The meta-narrative of the game has been on my mind a lot.  Narrative frames help me plan out and produce content.  (This is the Wrong Way™ to develop a game – mechanics should be first – but, there you go.)  For lots of reasons, the meta-narrative has been problematic (Jeremy Bearimy™ issues).  Here, too, progress has been made.  

Up to now, time travel has been possible in the game only through artifacts.  Find an artifact, pick up that artifact, travel to when that artifact was made.  Easy-peasy.  This is a clear mechanic.  But, when you rebuild an area of ruins, it hasn’t been clear what time that rebuilding represents.  


When are we, exactly?

Example: You’re in the 20th century and you rebuild a Roman lighthouse from some ruins you.  Now, you have a complete Roman lighthouse, but if you’re still in the 20th century, why is there a brand-new Roman lighthouse here?  If you’re now back in the 3rd century, how did you miss the time change and why hasn’t anything else nearby changed?

So, I’m altering the time travel framework to include rebuilding.  Usually, you find a rebuildable ruin close to the time in which the building collapsed, but it’s still confusing as to when we are.  I’m working on a change where, after you complete a ruined building, the camera slowly zooms out a little while a “YBP” counter counts down (or maybe sometimes up?) to the year the rebuilt building represents.  That, hopefully, makes things a little clearer, also provides some excitement to finishing a ruin, and provides more story flexibility.  It also changes the gameplay itself, perhaps, the implications of which I haven’t explored.




The year counters appear in the lower corners.  Blink and you’ll miss it, though.

(BTW, “YBP” stands for “Years Before Present” and is a concept that archaeologists, especially archaeologists of the deep past, use for lots of reasons, particularly ease of thought (you don’t have to add 2000 to every date) and freedom from specific cultural associations.  It’s easier to understand that construction at Stonehenge began about 5000 years ago, than in about 3000 BCE.  It’s also delightful in its vague specificity.  Perfect for the meta-narrative here.)

The YBP counter introduces an element of UI on-screen during in-world gameplay (as opposed to the inventory, which has previously been the entirety of the UI).  This is a big visual design change.  I hope it doesn’t detract from the experience.  But, it does open up the possibility of other UI elements appearing, including one which I’m hoping will help communicate when there is something more for the player to do in an area.  Right now it’s in the form of a kind of “EQ” with bars jumping up and down randomly.  If that symbol appears in the corner, it means there are still things to do in the area.  If the bars align and begin to move in a regular sine wave, it means there is Something Important™ to do.  I’m hoping the effect will suggest a process of “tuning” an area until some kind of harmony from chaos is achieved.  That’s a lot to ask.  (It may also be borrowed from Assassin’s Creed, but I wouldn’t know anything about that.)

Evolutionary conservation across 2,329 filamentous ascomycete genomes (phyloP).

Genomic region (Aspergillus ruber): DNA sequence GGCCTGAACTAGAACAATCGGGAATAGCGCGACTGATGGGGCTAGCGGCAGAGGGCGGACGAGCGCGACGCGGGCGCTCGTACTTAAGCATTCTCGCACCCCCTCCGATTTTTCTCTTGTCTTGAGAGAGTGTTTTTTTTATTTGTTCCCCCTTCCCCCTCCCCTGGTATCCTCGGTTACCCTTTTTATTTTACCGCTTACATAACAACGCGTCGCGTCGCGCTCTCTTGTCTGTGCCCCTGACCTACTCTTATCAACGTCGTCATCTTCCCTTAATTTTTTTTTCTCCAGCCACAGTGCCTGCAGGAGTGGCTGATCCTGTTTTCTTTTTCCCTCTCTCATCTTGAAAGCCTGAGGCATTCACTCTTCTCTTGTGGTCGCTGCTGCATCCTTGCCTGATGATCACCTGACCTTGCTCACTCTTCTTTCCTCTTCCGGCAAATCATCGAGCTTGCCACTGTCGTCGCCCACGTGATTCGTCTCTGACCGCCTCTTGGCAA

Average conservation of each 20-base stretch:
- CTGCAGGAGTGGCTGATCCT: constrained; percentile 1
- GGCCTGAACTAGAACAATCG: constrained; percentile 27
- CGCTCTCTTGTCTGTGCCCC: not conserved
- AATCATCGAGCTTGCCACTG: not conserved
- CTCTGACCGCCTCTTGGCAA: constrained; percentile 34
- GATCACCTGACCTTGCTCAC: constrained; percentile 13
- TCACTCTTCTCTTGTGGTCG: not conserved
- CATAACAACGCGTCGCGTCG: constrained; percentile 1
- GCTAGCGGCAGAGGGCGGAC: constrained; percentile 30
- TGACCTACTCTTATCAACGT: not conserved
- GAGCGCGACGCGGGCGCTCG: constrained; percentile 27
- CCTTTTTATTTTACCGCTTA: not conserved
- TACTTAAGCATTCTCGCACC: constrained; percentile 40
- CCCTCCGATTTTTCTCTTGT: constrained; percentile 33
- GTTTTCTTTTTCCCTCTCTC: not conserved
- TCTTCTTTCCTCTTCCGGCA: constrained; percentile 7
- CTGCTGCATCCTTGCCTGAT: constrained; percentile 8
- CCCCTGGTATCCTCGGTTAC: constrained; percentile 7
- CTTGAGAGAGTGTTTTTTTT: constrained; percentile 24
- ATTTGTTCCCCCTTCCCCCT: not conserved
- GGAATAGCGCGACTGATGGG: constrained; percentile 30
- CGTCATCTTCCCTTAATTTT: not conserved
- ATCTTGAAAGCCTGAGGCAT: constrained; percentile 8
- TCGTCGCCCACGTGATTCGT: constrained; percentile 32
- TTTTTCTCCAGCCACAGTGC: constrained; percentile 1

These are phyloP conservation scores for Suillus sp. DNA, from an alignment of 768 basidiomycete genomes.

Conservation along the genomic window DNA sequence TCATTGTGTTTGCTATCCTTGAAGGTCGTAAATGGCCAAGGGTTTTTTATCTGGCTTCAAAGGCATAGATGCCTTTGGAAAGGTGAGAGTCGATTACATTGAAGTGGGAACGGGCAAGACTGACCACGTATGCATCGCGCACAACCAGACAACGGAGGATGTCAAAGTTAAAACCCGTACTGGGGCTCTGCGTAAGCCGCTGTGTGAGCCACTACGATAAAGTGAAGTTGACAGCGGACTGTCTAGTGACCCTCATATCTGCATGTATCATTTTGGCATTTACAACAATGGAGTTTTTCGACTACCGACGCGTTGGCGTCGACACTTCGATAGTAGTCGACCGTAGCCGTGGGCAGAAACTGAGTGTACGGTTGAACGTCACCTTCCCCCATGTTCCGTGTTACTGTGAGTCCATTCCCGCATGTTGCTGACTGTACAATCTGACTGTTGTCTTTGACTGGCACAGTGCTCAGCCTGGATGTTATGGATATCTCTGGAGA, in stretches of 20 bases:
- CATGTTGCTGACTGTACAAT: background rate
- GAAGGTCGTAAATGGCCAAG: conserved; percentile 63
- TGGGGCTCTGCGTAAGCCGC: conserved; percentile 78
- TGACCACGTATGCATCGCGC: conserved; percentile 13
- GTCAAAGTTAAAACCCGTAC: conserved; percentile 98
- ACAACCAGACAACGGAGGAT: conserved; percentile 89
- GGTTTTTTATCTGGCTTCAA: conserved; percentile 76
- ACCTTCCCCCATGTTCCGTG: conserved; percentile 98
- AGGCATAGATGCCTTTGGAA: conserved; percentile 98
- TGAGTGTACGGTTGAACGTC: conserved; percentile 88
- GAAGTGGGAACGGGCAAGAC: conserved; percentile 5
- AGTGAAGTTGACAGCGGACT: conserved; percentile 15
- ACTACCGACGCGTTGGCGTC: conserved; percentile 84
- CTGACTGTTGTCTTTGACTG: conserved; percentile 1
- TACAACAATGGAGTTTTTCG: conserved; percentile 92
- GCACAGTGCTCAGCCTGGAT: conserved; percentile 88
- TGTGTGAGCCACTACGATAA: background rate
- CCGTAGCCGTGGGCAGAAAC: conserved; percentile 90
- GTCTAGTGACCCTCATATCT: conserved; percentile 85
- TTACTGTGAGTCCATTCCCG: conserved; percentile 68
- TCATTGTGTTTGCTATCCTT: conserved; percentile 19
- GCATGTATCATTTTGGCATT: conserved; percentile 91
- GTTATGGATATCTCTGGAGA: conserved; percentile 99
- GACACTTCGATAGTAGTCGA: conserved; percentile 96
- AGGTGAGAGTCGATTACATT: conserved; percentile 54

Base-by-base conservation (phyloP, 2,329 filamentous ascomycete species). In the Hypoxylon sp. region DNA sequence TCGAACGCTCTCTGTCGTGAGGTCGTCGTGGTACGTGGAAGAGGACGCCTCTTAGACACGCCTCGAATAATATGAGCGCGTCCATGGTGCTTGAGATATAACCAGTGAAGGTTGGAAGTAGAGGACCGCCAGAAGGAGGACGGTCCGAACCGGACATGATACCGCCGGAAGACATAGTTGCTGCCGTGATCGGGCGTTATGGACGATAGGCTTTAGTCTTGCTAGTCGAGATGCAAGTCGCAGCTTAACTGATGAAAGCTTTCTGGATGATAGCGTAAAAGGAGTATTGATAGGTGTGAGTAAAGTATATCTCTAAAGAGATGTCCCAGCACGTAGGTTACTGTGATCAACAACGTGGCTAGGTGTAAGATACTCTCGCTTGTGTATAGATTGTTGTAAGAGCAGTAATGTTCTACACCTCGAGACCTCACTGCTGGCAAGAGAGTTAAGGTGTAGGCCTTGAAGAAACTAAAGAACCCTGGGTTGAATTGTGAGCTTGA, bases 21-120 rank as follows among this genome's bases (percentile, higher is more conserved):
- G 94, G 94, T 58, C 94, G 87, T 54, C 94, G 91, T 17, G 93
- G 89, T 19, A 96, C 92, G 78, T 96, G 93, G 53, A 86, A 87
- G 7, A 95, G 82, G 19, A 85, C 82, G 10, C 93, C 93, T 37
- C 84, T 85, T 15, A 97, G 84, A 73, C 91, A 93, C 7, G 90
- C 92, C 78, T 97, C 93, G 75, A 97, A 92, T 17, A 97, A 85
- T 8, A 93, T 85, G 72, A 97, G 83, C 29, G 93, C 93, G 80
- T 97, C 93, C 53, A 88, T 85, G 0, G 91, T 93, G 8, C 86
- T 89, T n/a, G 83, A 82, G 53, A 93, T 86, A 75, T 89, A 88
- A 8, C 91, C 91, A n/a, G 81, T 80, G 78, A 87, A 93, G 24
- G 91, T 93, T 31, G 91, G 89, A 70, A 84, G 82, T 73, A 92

The “EQ”.  It snaps into a synchronized sine wave on command.

Finally, I’m working on the opening moment of the game.  It’s very brief, and won’t mean anything the first playthrough until the end.  The main building mechanic involves rebuilding from ruins.  But the first in-world action will be the opposite – demolition.  It will all make sense eventually.  I hope.

Onward
We’re inching closer to the demo.  There are a lot of things to iron-out, obviously.  The big idea, though, is to get a 90% working demo ready and then use that as part of a pitch to publishers.  It would be a dream-come-true to achieve this goal and it’s what gets me up in the morning.  The showstopping bugs, not so much.

The focus for the next month is to implement those meta-narrative sorts of things and to get the game running to the point where I can get through the parish church rebuilding and into the time traveling part of play.  February and March would be occupied with creating the assets for a few, smaller rebuilding opportunities at different times in the past.  (I’m not forgetting audio – I’m just afraid of it.  Someday, I will scrape together some funds to hire one of the amazing audio folks who has been in touch.)  Maybe by the start of summer the work will change over to bug-fixing and polish.  Maybe by sometime in the Autumn the demo will be “done”.  Then … pitching to publishers?

Finally, a warning: I think parts of this game could be an idle game.  I’m flirting with the idea of rebuilding something, and then just letting the virtual days fly by, watching the ghosts come and go, maybe some birds and other animals passing by, ivy growing.  Scope creep?